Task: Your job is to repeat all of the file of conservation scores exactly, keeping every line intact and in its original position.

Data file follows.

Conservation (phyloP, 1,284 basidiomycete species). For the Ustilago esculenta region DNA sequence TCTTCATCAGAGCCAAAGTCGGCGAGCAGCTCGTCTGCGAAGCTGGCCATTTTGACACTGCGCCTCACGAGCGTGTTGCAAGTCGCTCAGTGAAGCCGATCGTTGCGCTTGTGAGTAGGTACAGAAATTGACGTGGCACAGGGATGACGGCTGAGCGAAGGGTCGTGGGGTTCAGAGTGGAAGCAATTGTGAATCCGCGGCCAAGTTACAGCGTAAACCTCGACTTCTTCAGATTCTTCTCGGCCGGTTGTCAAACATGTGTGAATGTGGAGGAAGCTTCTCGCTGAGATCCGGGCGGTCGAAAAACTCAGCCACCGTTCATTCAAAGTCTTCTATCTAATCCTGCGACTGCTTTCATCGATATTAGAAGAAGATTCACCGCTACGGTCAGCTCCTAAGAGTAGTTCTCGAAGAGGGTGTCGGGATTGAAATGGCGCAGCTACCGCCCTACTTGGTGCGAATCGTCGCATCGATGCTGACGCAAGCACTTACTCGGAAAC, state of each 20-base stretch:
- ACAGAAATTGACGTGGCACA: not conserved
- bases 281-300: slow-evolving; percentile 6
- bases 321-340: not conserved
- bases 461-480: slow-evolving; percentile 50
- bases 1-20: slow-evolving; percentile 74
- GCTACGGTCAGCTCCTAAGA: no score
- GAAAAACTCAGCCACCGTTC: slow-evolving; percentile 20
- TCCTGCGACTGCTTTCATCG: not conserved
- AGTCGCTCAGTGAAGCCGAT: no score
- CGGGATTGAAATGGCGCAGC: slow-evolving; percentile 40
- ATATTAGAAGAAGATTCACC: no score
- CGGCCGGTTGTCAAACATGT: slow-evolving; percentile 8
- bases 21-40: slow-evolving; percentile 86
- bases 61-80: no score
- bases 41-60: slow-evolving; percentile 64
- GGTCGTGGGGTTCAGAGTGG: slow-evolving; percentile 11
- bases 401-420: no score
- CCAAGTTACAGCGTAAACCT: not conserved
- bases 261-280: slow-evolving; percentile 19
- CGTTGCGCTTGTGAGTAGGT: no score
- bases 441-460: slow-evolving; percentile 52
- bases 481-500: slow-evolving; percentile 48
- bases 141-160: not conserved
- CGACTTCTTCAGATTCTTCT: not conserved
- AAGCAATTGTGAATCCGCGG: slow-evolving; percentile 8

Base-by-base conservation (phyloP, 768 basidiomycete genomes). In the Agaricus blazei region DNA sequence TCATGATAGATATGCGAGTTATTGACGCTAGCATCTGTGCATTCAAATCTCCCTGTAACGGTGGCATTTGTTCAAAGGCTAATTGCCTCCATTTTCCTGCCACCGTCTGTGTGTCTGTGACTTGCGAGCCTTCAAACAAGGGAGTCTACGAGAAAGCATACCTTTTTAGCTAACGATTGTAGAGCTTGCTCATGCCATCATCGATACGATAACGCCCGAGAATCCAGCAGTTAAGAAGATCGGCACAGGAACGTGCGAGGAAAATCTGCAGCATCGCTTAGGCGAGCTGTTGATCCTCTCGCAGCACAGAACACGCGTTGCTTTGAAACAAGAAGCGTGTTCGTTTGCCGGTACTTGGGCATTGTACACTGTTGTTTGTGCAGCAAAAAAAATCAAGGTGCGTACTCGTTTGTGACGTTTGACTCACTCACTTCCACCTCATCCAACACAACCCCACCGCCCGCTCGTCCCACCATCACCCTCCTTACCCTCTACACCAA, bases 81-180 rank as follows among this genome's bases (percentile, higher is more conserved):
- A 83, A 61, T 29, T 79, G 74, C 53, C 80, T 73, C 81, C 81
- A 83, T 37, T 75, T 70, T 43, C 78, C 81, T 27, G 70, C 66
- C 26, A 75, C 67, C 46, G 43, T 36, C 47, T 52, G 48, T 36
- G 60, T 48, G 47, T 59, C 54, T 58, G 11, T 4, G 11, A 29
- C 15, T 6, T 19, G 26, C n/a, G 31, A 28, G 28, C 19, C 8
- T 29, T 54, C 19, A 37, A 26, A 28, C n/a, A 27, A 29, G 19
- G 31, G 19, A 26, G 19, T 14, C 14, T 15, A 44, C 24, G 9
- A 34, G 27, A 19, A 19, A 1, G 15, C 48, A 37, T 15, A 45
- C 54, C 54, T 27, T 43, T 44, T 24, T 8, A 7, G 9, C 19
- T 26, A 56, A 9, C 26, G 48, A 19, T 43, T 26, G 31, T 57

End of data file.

Conservation (phyloP, 1,284 basidiomycete species). For the Ustilago esculenta region DNA sequence TCTTCATCAGAGCCAAAGTCGGCGAGCAGCTCGTCTGCGAAGCTGGCCATTTTGACACTGCGCCTCACGAGCGTGTTGCAAGTCGCTCAGTGAAGCCGATCGTTGCGCTTGTGAGTAGGTACAGAAATTGACGTGGCACAGGGATGACGGCTGAGCGAAGGGTCGTGGGGTTCAGAGTGGAAGCAATTGTGAATCCGCGGCCAAGTTACAGCGTAAACCTCGACTTCTTCAGATTCTTCTCGGCCGGTTGTCAAACATGTGTGAATGTGGAGGAAGCTTCTCGCTGAGATCCGGGCGGTCGAAAAACTCAGCCACCGTTCATTCAAAGTCTTCTATCTAATCCTGCGACTGCTTTCATCGATATTAGAAGAAGATTCACCGCTACGGTCAGCTCCTAAGAGTAGTTCTCGAAGAGGGTGTCGGGATTGAAATGGCGCAGCTACCGCCCTACTTGGTGCGAATCGTCGCATCGATGCTGACGCAAGCACTTACTCGGAAAC, state of each 20-base stretch:
- ACAGAAATTGACGTGGCACA: not conserved
- bases 281-300: slow-evolving; percentile 6
- bases 321-340: not conserved
- bases 461-480: slow-evolving; percentile 50
- bases 1-20: slow-evolving; percentile 74
- GCTACGGTCAGCTCCTAAGA: no score
- GAAAAACTCAGCCACCGTTC: slow-evolving; percentile 20
- TCCTGCGACTGCTTTCATCG: not conserved
- AGTCGCTCAGTGAAGCCGAT: no score
- CGGGATTGAAATGGCGCAGC: slow-evolving; percentile 40
- ATATTAGAAGAAGATTCACC: no score
- CGGCCGGTTGTCAAACATGT: slow-evolving; percentile 8
- bases 21-40: slow-evolving; percentile 86
- bases 61-80: no score
- bases 41-60: slow-evolving; percentile 64
- GGTCGTGGGGTTCAGAGTGG: slow-evolving; percentile 11
- bases 401-420: no score
- CCAAGTTACAGCGTAAACCT: not conserved
- bases 261-280: slow-evolving; percentile 19
- CGTTGCGCTTGTGAGTAGGT: no score
- bases 441-460: slow-evolving; percentile 52
- bases 481-500: slow-evolving; percentile 48
- bases 141-160: not conserved
- CGACTTCTTCAGATTCTTCT: not conserved
- AAGCAATTGTGAATCCGCGG: slow-evolving; percentile 8

Base-by-base conservation (phyloP, 768 basidiomycete genomes). In the Agaricus blazei region DNA sequence TCATGATAGATATGCGAGTTATTGACGCTAGCATCTGTGCATTCAAATCTCCCTGTAACGGTGGCATTTGTTCAAAGGCTAATTGCCTCCATTTTCCTGCCACCGTCTGTGTGTCTGTGACTTGCGAGCCTTCAAACAAGGGAGTCTACGAGAAAGCATACCTTTTTAGCTAACGATTGTAGAGCTTGCTCATGCCATCATCGATACGATAACGCCCGAGAATCCAGCAGTTAAGAAGATCGGCACAGGAACGTGCGAGGAAAATCTGCAGCATCGCTTAGGCGAGCTGTTGATCCTCTCGCAGCACAGAACACGCGTTGCTTTGAAACAAGAAGCGTGTTCGTTTGCCGGTACTTGGGCATTGTACACTGTTGTTTGTGCAGCAAAAAAAATCAAGGTGCGTACTCGTTTGTGACGTTTGACTCACTCACTTCCACCTCATCCAACACAACCCCACCGCCCGCTCGTCCCACCATCACCCTCCTTACCCTCTACACCAA, bases 81-180 rank as follows among this genome's bases (percentile, higher is more conserved):
- A 83, A 61, T 29, T 79, G 74, C 53, C 80, T 73, C 81, C 81
- A 83, T 37, T 75, T 70, T 43, C 78, C 81, T 27, G 70, C 66
- C 26, A 75, C 67, C 46, G 43, T 36, C 47, T 52, G 48, T 36
- G 60, T 48, G 47, T 59, C 54, T 58, G 11, T 4, G 11, A 29
- C 15, T 6, T 19, G 26, C n/a, G 31, A 28, G 28, C 19, C 8
- T 29, T 54, C 19, A 37, A 26, A 28, C n/a, A 27, A 29, G 19
- G 31, G 19, A 26, G 19, T 14, C 14, T 15, A 44, C 24, G 9
- A 34, G 27, A 19, A 19, A 1, G 15, C 48, A 37, T 15, A 45
- C 54, C 54, T 27, T 43, T 44, T 24, T 8, A 7, G 9, C 19
- T 26, A 56, A 9, C 26, G 48, A 19, T 43, T 26, G 31, T 57